The Smart Money's On Legal Internet Gambling Here Soon
Legalization of online gambling is on the agenda, although opponents compare its addictive qualities to crack cocaine.
It may surprise some to learn that online gambling is still illegal in the US, like hearing that they still have laws against taping songs off the radio, or that New Yorkers can be fined for flirting. But illegal it is—although a proliferation of off-shore online gambling sites let US citizens to play games of chance anyway. But the US retains a stance similar to its long-held position on drugs: fingers in ears, eyes closed. However, if Donald Trump’s betting instincts are correct this may soon change: “It should be approved here,” he recently told the Associated Press. “An awful lot of money is leaving the US that should and could stay in this country.” Trump's moving forward with plans to establish an online betting venture as soon as it’s legalized. “We think we have the hottest brand there is, the Trump brand, my personal brand,” says the failed presidential candidate with the world's most famous comb-over. “We think it’s going to do phenomenally well.”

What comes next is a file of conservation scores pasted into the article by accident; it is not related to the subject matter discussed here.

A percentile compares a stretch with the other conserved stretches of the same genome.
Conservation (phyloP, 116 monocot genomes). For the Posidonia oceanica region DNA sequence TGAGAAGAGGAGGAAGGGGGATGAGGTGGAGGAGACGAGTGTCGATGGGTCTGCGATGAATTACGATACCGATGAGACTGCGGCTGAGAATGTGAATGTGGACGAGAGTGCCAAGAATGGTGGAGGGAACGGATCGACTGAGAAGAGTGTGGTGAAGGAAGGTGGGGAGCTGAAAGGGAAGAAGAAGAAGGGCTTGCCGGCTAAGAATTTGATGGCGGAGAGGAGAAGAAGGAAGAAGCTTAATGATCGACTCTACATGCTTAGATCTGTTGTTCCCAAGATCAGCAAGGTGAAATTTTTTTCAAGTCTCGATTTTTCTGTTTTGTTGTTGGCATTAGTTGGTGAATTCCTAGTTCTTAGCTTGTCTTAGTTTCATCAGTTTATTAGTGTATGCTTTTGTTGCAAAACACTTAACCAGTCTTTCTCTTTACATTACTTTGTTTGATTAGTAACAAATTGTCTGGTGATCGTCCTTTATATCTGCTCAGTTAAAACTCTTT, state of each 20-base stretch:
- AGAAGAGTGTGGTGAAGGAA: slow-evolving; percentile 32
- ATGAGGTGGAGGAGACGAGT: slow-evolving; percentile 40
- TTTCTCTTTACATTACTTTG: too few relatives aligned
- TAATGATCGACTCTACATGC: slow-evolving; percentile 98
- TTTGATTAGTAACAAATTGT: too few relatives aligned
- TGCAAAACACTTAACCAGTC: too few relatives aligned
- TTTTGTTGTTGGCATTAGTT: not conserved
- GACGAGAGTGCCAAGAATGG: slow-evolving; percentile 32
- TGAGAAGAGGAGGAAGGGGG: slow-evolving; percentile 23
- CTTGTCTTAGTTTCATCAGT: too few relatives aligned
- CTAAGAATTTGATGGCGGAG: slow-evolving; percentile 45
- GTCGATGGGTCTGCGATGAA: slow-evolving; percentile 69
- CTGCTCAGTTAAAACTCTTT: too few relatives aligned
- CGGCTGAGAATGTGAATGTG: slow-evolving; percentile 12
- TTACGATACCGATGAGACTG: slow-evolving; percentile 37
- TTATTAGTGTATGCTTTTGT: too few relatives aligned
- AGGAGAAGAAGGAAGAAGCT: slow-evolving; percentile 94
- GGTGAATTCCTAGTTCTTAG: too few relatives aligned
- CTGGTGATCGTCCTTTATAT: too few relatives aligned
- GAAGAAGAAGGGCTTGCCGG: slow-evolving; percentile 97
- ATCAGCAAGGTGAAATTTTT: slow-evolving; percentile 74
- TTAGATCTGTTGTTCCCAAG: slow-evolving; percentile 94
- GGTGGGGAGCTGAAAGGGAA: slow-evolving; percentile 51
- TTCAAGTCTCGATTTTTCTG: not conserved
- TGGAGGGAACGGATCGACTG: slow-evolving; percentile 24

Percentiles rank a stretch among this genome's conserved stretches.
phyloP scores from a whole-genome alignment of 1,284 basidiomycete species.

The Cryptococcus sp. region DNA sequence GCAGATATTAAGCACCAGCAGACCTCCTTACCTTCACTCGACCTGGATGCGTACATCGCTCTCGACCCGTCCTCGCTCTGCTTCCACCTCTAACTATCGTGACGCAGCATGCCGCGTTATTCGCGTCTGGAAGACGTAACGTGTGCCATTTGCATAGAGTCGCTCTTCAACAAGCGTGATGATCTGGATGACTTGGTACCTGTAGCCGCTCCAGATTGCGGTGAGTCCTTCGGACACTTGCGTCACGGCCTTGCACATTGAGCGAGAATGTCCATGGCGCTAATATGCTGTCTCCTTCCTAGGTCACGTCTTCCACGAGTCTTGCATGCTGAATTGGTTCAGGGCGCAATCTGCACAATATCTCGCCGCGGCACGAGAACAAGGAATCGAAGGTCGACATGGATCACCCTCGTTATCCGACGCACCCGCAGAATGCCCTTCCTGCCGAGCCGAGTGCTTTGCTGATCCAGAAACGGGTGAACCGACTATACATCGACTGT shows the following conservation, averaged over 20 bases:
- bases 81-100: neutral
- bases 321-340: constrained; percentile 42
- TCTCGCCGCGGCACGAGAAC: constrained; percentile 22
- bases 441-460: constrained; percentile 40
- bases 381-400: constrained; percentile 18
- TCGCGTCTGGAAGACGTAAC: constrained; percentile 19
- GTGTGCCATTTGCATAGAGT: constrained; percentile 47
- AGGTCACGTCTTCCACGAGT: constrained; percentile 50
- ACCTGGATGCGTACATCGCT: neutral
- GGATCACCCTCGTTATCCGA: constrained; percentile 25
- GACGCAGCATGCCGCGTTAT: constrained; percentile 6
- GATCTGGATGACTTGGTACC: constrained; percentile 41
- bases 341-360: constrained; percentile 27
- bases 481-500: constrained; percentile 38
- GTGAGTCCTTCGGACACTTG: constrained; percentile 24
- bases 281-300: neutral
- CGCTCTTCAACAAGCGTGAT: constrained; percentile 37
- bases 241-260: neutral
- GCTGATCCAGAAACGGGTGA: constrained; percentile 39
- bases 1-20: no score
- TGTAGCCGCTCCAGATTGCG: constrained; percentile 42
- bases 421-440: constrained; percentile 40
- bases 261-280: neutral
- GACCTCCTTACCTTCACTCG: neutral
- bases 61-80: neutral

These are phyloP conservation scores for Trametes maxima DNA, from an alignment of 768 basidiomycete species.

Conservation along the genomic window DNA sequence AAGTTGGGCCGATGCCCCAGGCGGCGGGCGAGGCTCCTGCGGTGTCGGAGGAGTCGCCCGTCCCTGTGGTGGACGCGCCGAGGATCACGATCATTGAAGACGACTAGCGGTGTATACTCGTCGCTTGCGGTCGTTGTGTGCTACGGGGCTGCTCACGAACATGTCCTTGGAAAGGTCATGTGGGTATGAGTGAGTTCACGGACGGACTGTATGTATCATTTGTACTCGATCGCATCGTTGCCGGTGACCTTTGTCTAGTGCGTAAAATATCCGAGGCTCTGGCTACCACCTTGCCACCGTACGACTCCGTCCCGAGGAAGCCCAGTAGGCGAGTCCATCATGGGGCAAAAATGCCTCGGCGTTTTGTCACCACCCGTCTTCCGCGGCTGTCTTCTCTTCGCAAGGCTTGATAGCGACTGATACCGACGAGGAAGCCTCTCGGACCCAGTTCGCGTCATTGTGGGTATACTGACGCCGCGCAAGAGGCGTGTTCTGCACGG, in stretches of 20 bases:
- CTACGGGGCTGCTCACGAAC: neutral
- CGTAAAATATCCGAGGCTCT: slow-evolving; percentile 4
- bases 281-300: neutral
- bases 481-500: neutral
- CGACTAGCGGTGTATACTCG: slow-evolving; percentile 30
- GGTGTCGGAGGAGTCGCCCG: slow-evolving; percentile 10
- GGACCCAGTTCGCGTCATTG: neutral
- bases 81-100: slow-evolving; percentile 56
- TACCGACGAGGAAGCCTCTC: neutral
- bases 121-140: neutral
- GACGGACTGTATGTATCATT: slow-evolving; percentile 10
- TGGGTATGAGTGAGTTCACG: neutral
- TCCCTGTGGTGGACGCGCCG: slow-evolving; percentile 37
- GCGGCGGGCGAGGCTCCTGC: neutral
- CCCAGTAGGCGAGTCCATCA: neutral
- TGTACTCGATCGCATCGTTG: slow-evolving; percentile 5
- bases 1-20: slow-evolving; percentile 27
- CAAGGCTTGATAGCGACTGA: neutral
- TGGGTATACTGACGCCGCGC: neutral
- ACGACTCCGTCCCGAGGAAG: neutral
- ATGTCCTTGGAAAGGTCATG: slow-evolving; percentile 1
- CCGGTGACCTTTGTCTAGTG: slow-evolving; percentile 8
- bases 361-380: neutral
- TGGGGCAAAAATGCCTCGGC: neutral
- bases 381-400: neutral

Not everybody agrees. Back in March, New Jersey’s rotund Republican governor Chris Christie vetoed a bill passed unanimously by both chamber’s of the states legislator that would have legalized online gambling within New Jersey’s borders, taxing and regulating the industry. His nervousness was apparently constitutional in basis but is unlikely to spell the end for the state’s legalization efforts. As New Jersey Republican state Assemblyman John Amodeo put it: "We need to be in the forefront simply because it's going to be the wave of the future. If it went nationally and internationally, we could make a lot." A San Francisco Gate op-ed makes a convincing argument for legalization, highlighting the financial benefits and flagging the dangers created by the current grey market situation: "many of the offshore operators...are poorly regulated and possibly criminal—witness the saga of Full Tilt Poker, a popular gambling site that the Justice Department recently alleged was running a $440 million 'global Ponzi scheme' in which owners dipped into player accounts to enrich themselves.”
Legalization's opponents include Alabama Republican Spencer Bachus, who argues “online players can gamble 24 hours a day from home…Children may play without sufficient age verification. Betting with a credit card can undercut a player's perception of the value of cash, leading to addiction, bankruptcy and crime.” He goes further—actually comparing online betting to crack cocaine—and has even come up with a catchy anti-online gambling slogan: "It's 'click the mouse, lose your house." But not all the opposition comes from good ol' boys on the political right. Gamblers Anonymous doesn’t take an official position on whether online gambling should be legalized, but does state “more and more people are coming into the program and telling us they became addicted online."